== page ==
Abiye Ibiebele, MD, emergency sports medicine physician at Mass General

Meet Abiye Ibiebele, MD, the newest addition to the Sports Medicine Service at Massachusetts General Hospital. Dr. Ibiebele specializes in emergency sports medicine and also works with college athletes as a team physician at Northeastern University. He grew up in the Washington, D.C. area before going to college and medical school at Washington University in St. Louis. Dr. Ibiebele completed his emergency medicine residency at Northwestern Memorial Hospital in Chicago and his sports medicine fellowship at Boston Children’s Hospital. He works with active patients and athletes of all ages and is currently accepting new patients in Waltham.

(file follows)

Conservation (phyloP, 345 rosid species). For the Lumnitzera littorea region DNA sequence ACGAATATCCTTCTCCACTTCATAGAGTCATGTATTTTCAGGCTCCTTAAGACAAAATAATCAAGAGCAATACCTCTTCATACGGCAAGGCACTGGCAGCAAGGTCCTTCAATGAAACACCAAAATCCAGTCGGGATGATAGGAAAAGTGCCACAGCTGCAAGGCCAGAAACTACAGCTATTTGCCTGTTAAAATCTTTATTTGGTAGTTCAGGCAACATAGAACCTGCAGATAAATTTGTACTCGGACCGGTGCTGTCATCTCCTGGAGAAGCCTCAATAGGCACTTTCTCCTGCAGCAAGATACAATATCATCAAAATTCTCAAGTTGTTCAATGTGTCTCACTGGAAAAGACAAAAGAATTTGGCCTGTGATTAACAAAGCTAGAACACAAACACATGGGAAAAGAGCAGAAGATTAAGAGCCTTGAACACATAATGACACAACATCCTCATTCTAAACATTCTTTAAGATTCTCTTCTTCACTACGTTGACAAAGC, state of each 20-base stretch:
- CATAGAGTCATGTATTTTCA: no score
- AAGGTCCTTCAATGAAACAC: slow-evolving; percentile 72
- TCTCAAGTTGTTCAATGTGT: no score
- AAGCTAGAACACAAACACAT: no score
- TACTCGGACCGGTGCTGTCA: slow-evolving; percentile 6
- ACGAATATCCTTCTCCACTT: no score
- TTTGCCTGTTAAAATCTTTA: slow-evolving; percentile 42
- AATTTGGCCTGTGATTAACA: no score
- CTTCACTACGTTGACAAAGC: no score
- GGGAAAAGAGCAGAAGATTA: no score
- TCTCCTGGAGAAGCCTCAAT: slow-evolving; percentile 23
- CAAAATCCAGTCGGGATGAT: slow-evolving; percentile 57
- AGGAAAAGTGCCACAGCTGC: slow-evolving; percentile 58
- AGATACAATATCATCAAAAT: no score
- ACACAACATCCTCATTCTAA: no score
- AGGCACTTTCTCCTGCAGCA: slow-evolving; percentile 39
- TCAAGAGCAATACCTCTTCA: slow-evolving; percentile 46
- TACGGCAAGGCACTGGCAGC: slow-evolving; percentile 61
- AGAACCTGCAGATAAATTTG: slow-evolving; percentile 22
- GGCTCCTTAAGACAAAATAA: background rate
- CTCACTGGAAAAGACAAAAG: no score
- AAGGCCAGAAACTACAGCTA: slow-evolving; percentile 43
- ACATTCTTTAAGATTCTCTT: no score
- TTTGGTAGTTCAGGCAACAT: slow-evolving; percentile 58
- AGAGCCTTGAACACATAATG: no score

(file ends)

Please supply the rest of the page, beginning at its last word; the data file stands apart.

What is emergency sports medicine?

Emergency sports medicine doctors treat patients who have sustained an acute injury to their bones, joints, or muscles. We specialize in rapid diagnosis, using musculoskeletal ultrasound and other imaging techniques, as well as non-surgical treatments, like joint injections and bracing. We refer patients for surgery or physical therapy as needed. Mass General Brigham is great at addressing all sorts of injuries quickly and thoroughly, because of its variety of locations and providers. Personally, I provide care on the athletic field, in Mass General’s emergency room, and in clinic in our Waltham location.